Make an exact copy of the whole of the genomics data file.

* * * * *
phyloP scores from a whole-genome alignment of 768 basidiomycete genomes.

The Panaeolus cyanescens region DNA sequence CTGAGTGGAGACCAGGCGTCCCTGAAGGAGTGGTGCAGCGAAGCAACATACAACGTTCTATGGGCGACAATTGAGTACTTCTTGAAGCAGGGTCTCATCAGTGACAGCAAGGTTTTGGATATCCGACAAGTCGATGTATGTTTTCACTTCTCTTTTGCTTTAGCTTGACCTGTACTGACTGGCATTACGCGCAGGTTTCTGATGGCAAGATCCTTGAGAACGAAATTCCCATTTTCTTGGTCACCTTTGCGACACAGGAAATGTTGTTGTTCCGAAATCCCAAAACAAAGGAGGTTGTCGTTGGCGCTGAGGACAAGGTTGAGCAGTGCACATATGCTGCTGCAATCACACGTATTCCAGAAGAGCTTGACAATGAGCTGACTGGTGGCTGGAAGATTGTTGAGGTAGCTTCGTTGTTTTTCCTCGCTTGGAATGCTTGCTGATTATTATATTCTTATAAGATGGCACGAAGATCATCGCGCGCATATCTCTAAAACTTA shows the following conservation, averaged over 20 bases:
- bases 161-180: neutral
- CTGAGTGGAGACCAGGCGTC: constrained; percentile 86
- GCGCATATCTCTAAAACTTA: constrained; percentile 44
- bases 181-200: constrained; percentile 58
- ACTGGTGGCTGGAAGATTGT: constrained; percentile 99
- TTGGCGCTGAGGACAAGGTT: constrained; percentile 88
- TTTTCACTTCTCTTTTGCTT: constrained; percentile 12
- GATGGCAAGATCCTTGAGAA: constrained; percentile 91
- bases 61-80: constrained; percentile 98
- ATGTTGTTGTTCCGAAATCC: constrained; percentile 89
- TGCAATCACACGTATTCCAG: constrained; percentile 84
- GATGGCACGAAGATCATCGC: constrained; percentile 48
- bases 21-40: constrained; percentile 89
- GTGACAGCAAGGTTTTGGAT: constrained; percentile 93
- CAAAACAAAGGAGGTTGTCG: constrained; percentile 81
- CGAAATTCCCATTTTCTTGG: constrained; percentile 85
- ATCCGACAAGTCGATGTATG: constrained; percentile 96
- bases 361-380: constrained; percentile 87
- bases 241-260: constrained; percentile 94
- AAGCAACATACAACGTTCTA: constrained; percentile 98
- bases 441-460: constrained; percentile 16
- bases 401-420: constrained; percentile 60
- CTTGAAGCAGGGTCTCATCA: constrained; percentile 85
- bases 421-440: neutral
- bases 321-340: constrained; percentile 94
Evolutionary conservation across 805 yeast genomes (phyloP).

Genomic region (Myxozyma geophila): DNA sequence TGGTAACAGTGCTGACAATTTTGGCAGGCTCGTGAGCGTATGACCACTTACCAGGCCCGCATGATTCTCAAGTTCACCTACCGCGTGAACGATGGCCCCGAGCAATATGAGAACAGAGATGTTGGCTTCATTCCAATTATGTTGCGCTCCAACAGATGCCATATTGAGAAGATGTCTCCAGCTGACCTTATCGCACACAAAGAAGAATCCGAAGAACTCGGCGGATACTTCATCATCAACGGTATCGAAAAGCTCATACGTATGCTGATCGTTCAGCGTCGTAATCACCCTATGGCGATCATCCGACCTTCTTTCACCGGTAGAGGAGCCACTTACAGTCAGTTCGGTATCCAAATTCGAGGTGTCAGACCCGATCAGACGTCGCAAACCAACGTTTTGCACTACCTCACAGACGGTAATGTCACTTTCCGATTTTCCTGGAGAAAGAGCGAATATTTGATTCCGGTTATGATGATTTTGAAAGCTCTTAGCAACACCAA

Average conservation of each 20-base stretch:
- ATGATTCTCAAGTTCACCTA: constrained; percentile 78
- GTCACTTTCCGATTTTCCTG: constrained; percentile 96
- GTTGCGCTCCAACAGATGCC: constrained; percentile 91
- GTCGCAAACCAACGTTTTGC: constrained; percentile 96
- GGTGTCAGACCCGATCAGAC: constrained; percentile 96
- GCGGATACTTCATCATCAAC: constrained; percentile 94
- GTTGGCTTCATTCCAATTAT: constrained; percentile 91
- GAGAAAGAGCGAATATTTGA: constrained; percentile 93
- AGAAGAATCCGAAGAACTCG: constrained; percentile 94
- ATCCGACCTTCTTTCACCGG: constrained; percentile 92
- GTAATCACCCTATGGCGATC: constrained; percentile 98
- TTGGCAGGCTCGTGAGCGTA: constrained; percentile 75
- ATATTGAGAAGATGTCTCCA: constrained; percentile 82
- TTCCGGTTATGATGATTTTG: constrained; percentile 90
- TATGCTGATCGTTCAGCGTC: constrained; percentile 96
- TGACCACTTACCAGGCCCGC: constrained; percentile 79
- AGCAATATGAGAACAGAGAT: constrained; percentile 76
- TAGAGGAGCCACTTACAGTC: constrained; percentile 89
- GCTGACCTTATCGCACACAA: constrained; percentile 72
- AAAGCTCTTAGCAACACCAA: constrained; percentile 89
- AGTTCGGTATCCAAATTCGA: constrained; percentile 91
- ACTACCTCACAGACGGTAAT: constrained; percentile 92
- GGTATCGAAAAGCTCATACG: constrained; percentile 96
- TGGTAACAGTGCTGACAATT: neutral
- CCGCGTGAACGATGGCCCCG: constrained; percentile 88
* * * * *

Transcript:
phyloP scores from a whole-genome alignment of 768 basidiomycete genomes.

The Panaeolus cyanescens region DNA sequence CTGAGTGGAGACCAGGCGTCCCTGAAGGAGTGGTGCAGCGAAGCAACATACAACGTTCTATGGGCGACAATTGAGTACTTCTTGAAGCAGGGTCTCATCAGTGACAGCAAGGTTTTGGATATCCGACAAGTCGATGTATGTTTTCACTTCTCTTTTGCTTTAGCTTGACCTGTACTGACTGGCATTACGCGCAGGTTTCTGATGGCAAGATCCTTGAGAACGAAATTCCCATTTTCTTGGTCACCTTTGCGACACAGGAAATGTTGTTGTTCCGAAATCCCAAAACAAAGGAGGTTGTCGTTGGCGCTGAGGACAAGGTTGAGCAGTGCACATATGCTGCTGCAATCACACGTATTCCAGAAGAGCTTGACAATGAGCTGACTGGTGGCTGGAAGATTGTTGAGGTAGCTTCGTTGTTTTTCCTCGCTTGGAATGCTTGCTGATTATTATATTCTTATAAGATGGCACGAAGATCATCGCGCGCATATCTCTAAAACTTA shows the following conservation, averaged over 20 bases:
- bases 161-180: neutral
- CTGAGTGGAGACCAGGCGTC: constrained; percentile 86
- GCGCATATCTCTAAAACTTA: constrained; percentile 44
- bases 181-200: constrained; percentile 58
- ACTGGTGGCTGGAAGATTGT: constrained; percentile 99
- TTGGCGCTGAGGACAAGGTT: constrained; percentile 88
- TTTTCACTTCTCTTTTGCTT: constrained; percentile 12
- GATGGCAAGATCCTTGAGAA: constrained; percentile 91
- bases 61-80: constrained; percentile 98
- ATGTTGTTGTTCCGAAATCC: constrained; percentile 89
- TGCAATCACACGTATTCCAG: constrained; percentile 84
- GATGGCACGAAGATCATCGC: constrained; percentile 48
- bases 21-40: constrained; percentile 89
- GTGACAGCAAGGTTTTGGAT: constrained; percentile 93
- CAAAACAAAGGAGGTTGTCG: constrained; percentile 81
- CGAAATTCCCATTTTCTTGG: constrained; percentile 85
- ATCCGACAAGTCGATGTATG: constrained; percentile 96
- bases 361-380: constrained; percentile 87
- bases 241-260: constrained; percentile 94
- AAGCAACATACAACGTTCTA: constrained; percentile 98
- bases 441-460: constrained; percentile 16
- bases 401-420: constrained; percentile 60
- CTTGAAGCAGGGTCTCATCA: constrained; percentile 85
- bases 421-440: neutral
- bases 321-340: constrained; percentile 94
Evolutionary conservation across 805 yeast genomes (phyloP).

Genomic region (Myxozyma geophila): DNA sequence TGGTAACAGTGCTGACAATTTTGGCAGGCTCGTGAGCGTATGACCACTTACCAGGCCCGCATGATTCTCAAGTTCACCTACCGCGTGAACGATGGCCCCGAGCAATATGAGAACAGAGATGTTGGCTTCATTCCAATTATGTTGCGCTCCAACAGATGCCATATTGAGAAGATGTCTCCAGCTGACCTTATCGCACACAAAGAAGAATCCGAAGAACTCGGCGGATACTTCATCATCAACGGTATCGAAAAGCTCATACGTATGCTGATCGTTCAGCGTCGTAATCACCCTATGGCGATCATCCGACCTTCTTTCACCGGTAGAGGAGCCACTTACAGTCAGTTCGGTATCCAAATTCGAGGTGTCAGACCCGATCAGACGTCGCAAACCAACGTTTTGCACTACCTCACAGACGGTAATGTCACTTTCCGATTTTCCTGGAGAAAGAGCGAATATTTGATTCCGGTTATGATGATTTTGAAAGCTCTTAGCAACACCAA

Average conservation of each 20-base stretch:
- ATGATTCTCAAGTTCACCTA: constrained; percentile 78
- GTCACTTTCCGATTTTCCTG: constrained; percentile 96
- GTTGCGCTCCAACAGATGCC: constrained; percentile 91
- GTCGCAAACCAACGTTTTGC: constrained; percentile 96
- GGTGTCAGACCCGATCAGAC: constrained; percentile 96
- GCGGATACTTCATCATCAAC: constrained; percentile 94
- GTTGGCTTCATTCCAATTAT: constrained; percentile 91
- GAGAAAGAGCGAATATTTGA: constrained; percentile 93
- AGAAGAATCCGAAGAACTCG: constrained; percentile 94
- ATCCGACCTTCTTTCACCGG: constrained; percentile 92
- GTAATCACCCTATGGCGATC: constrained; percentile 98
- TTGGCAGGCTCGTGAGCGTA: constrained; percentile 75
- ATATTGAGAAGATGTCTCCA: constrained; percentile 82
- TTCCGGTTATGATGATTTTG: constrained; percentile 90
- TATGCTGATCGTTCAGCGTC: constrained; percentile 96
- TGACCACTTACCAGGCCCGC: constrained; percentile 79
- AGCAATATGAGAACAGAGAT: constrained; percentile 76
- TAGAGGAGCCACTTACAGTC: constrained; percentile 89
- GCTGACCTTATCGCACACAA: constrained; percentile 72
- AAAGCTCTTAGCAACACCAA: constrained; percentile 89
- AGTTCGGTATCCAAATTCGA: constrained; percentile 91
- ACTACCTCACAGACGGTAAT: constrained; percentile 92
- GGTATCGAAAAGCTCATACG: constrained; percentile 96
- TGGTAACAGTGCTGACAATT: neutral
- CCGCGTGAACGATGGCCCCG: constrained; percentile 88